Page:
Cut the strings 2

Right, so my post Cut The Strings created quite the debate last week, and I have been getting a lot of different reactions on it (and been called both a hypocrite and a “music snob”), so I think a follow-up post is in its place. I may not have expressed myself as clearly as I wanted in #1. I think most of the misunderstandings have been cleared up in the comments, but since that whole discussion went on in Norwegian, and because this topic is something I care a great deal about (and never get tired of talking about), I will do a proper follow-up here. First of all, thank you to those who left comments. I love a good discussion, and besides, I would hate for people to walk around thinking that I’m a music snob and not saying it to my face. Keep leaving those comments, and if you think my blog is interesting/funny/cute/entertaining, why don’t you subscribe to it? Just put your e-mail address in the box on the top right of the page. Just remember to confirm once you get the e-mail, or it won’t work. 🙂

Up there, see?

The first thing I would like to clear up, is that it is not pop music I’m having a go at. My problem, if you can call it that, is with pop culture, and the popular music industry. There is a difference there. I am a pop musician. Obviously, I have nothing against the genre of pop, whatever that is (defining pop as a genre is very difficult, as it is so often confused with the term “popular music”, which is used for everything that is popular, be it rock, R&B or dance music). I am very, very open-minded when it comes to music, and I always have been. I can listen to almost everything, and I have my favorites in everything from folk to jazz, Hip Hop to hard rock. I love Jason Mraz. I adore Lykke Li. I think The Killers rock, and I shake my ass to Beyoncé. Any kind of music can capture me, with a catchy melody, an interesting voice, tasty chords or exciting lyrics. However, though I listen to most genres, I think all genres have good music and bad music. And yes, good and bad are definitely subjective terms – good music for me can be shite for you, and vice versa. So let me give you, for further reference, MY definitions of the terms good music and bad music.

Good music for me is music that has a soul. Music that someone has made out of the love for creating music, in the genre that is close to their heart. Songs that had a home in someone’s heart before they were even sung for the first time, and have a permanent address in the hearts of many. Songs that are someone’s true expression, and reflect the creators personality, feelings and thoughts.

Bad music, for me, is music without a soul. Music that someone has made out of the love for money, in whichever genre is popular that year (since when does Britney do dubstep??). Musical prostitution, like Eileen so rightly called it. Songs that are created on a conveyor belt, and take home in your head, despite countless notices of eviction. Songs that mean nothing, say nothing, or if they do, they are full of shit. Songs that are carried by the names of the artist singing them, and not the actual song. Songs that are created for us to naively and blindly sing along, shake our booties and close our ears for the message, or rather, the lack thereof. Songs that pump our heads full of repetitive nonsense, about money, the smell of sex, cars, jewelry and brushing your teeth with Whisky. Like I said in my post about songwriting a few weeks ago (Can you learn/teach songwriting…?);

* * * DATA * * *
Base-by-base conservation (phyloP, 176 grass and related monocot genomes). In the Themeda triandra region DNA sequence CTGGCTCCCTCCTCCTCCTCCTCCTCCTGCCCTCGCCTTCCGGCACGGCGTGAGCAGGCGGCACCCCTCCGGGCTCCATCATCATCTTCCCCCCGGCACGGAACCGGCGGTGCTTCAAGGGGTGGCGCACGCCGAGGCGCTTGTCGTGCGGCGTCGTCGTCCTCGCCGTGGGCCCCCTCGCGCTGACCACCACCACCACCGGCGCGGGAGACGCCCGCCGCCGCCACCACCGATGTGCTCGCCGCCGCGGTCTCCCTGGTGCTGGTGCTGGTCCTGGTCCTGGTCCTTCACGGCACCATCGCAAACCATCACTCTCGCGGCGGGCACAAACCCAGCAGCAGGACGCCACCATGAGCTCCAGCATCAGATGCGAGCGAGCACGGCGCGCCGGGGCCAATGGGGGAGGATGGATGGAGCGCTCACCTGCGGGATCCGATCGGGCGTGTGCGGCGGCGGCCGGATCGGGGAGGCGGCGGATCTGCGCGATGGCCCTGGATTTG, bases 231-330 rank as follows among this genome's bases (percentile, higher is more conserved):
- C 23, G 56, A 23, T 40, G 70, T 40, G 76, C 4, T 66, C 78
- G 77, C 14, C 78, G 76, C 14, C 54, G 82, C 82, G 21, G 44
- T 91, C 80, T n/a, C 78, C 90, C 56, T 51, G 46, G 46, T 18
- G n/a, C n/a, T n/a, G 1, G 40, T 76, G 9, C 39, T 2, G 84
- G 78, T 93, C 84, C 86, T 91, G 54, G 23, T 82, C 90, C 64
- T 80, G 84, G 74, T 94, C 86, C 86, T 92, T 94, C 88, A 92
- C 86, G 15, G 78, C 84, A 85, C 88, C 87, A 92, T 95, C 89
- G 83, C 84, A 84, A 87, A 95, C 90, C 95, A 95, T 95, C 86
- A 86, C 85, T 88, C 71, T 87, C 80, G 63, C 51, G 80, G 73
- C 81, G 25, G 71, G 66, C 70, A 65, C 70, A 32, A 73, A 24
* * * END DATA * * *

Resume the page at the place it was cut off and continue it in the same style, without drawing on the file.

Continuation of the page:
Writing for value often takes the values away…

Now, I am aware that people consume music in different ways. Music plays different roles in different people’s lives. As for me, music plays a way bigger role in my life now than before, and I am more aware and more critical than I used to be. That’s just a natural part of growing “older and wiser”. Music can be so many things though. To some, it is just background noise, or share entertainment. To others, it is something you dive into, analyze and enjoy on a deeper level, and to some it doesn’t really play a role at all. That last one is hard for me to understand, and I wouldn’t believe it was even possible if I hadn’t, when I asked a friend a while back what music she listened to, gotten the answer; “Nah, I don’t really listen to music.” I was shocked. The point is, I get that to some, a “fat beat” is more important than lyrics. I get that. And fair enough. We are all different. Music can spread joy in so many different ways, and that is nothing less than fantastic. I am just a bit frustrated over how much CRAP people can get away with just because they are famous and popular already (and how much amazing music people are missing because they are too lazy to hunt down anything other than what they are being fed). I feel that as human beings, we have a responsibility to be aware at least, and yes, a bit critical, of what we are actually singing along to. Which values and attitudes we are supporting by the records we buy.

I’m not advocating that “Mainstream is bad”. I don’t boycott mainstream music, I do like a lot of music that is mainstream. I don’t refuse to listen to music because it’s popular – but I do refuse to listen to music just because it’s popular.

If that makes me a music snob – then so be it…

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2 Comments (+add yours?)

  1. Merete
    Mar 30, 2011 @ 11:41:43

    Enig, enig og enig!
    Du HAR blitt voksen, du!;)

    Reply

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